By Kent Keene, Lower Midwestern States Coordinator
I, like many rural Midwesterners, fell in love with hunting and fishing at an early age. In fact, hunting was basically all that I thought about for many of my formative years. In retrospect, this is probably why I could never keep a high school girlfriend between the months of September and January. My love for our sporting heritage eventually inspired me to pursue a career as a wildlife management biologist.
Following college, I began a graduate research program at Auburn University. Although it took some time to realize it, I – a hunter – worked on research projects designed to benefit (among other things) hunters, that was funded by, you guessed it, hunters! By purchasing licenses and paying self-imposed excise taxes on firearms, ammunition, archery equipment, fishing tackle, and motorboat fuel, hunters and anglers are contributing the bulk of money that is then used to fund wildlife and fisheries research, conservation, management, and public access to our fish and wildlife resources. As sportsmen and women, we literally love what we do so much that we’re more than willing to purchase the necessary licenses to go afield and pay excise taxes that were originally established by sportsmen-conservationists. This unique “user pays–public benefits” structure of fish and wildlife management funding is known as the American System of Conservation Funding (ASCF).
However, the contributions of hunters and anglers don’t stop there. In 2018, CSF, along with the American Sportfishing Association and National Shooting Sports Foundation, released a series of reports detailing the expenditures made for hunting, target shooting and sportfishing gear and services based on the US Fish and Wildlife Service’s most recent 5-year survey. Among other data points, the reports noted that in 2016 alone, hunting and angling supported 1.6 million jobs and provided $72 billion in salaries and wages. These monies also generated nearly $20 billion in local, state and federal tax revenue, much of which benefits vital conservation and educational programs that improve our outdoor areas for all who enjoy them and make hunting and shooting safer activities.
To recognize and celebrate the historic and ongoing contributions of hunters and anglers, our nation celebrated the 47th annual National Hunting and Fishing Day (NHFD) on Saturday, September 28. I was fortunate enough to join Governors Sportsmen’s Caucus (GSC) member Nebraska Governor Pete Ricketts for a NHFD proclamation signing ceremony in Lincoln on September 23. During the ceremony, Governor Ricketts spoke of the history and legacy of Nebraska’s hunters and anglers, including both their economic contributions and their role in preserving Nebraska’s heritage. He also signed a pledge to work with a novice hunter during the upcoming hunting season in an effort to recruit the current and next generation of sportsmen and women.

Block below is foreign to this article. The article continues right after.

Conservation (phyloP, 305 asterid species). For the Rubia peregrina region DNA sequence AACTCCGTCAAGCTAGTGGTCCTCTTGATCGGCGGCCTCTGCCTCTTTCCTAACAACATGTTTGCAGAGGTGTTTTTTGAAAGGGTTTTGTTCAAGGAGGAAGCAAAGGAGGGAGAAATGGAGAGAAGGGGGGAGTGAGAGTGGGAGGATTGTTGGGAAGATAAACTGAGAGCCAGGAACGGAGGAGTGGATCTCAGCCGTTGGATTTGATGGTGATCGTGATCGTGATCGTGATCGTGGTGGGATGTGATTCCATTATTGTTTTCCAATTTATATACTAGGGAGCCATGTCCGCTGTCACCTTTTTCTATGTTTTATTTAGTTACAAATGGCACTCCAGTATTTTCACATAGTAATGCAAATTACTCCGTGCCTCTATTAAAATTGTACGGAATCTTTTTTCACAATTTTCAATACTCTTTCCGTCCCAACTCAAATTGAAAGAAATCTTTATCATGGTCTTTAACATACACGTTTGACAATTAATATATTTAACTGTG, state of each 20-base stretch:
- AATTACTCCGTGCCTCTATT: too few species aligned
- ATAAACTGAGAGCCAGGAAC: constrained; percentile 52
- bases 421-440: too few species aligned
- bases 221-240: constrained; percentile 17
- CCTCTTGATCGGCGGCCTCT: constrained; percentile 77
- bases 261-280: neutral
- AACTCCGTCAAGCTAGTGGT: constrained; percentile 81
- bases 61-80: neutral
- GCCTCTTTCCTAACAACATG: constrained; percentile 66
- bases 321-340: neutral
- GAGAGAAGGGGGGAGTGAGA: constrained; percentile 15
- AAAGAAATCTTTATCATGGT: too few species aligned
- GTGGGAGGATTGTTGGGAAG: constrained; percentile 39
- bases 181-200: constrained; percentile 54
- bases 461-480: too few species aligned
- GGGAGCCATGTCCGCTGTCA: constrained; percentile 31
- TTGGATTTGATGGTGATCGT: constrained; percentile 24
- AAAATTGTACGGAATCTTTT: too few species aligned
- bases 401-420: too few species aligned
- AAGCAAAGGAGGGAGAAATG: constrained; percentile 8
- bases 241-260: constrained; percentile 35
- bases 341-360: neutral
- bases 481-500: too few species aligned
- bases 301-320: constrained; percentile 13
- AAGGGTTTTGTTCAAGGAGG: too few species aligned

Similarly, CSF staff are working with our partners to promote hunting and angling recruitment, retention, and reactivation (collectively referred to as “R3”) efforts nationwide. In addition to the promotion of NHFD by our elected officials, many state fish and wildlife agencies also held NHFD-associated events to introduce newcomers to hunting and fishing, and to note the critical role that these activities play in ensuring professional management of our nation’s fish and wildlife.
NHFD was established with the unanimous passage of two Congressional resolutions in 1972, with President Nixon signing the first NHFD proclamation that year. Since then, NHFD has grown into a major national holiday. As in years past, we at the Congressional Sportsmen’s Foundation (CSF) are again proud to have supported and sponsored NHFD, working alongside governors in the GSC and state legislators to promote NHFD and the immense economic and conservation contributions provided by America’s hunters and anglers. As of this writing, 36 governors have issued National Hunting and Fishing Day proclamations – with several even holding proclamation signing ceremonies similar to Governor Ricketts’s – while a number of state legislative sportsmen’s caucus leaders have published op-eds celebrating our sportsmen’s traditions.
I hope you were able to join us in celebrating the 47th anniversary of National Hunting and Fishing Day last weekend, and in recognizing that, by participating in our hunting and angling traditions, you’re also an essential contributor to both the American economy and the funding of fish and wildlife conservation.
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Recently, Virginia has proposed legislation that would make the punishment for poaching, in their state, a 1-5 year prison sentence through HB-449. Poaching undermines the social acceptance of hunters, jobs, recreation, local and state economies, and conservation efforts. How should poachers be punished?Vote Here
- By sentencing them to jail time. (36.84%)
- By giving them a cash fine. (11.58%)
- By banning their hunting and fishing privileges and their ability to buy the necessary licenses. (15.79%)
- By putting them on a probation period. (1.05%)
- There should be some discretion in the penalties depending on the motivations for the poaching incident. (34.74%)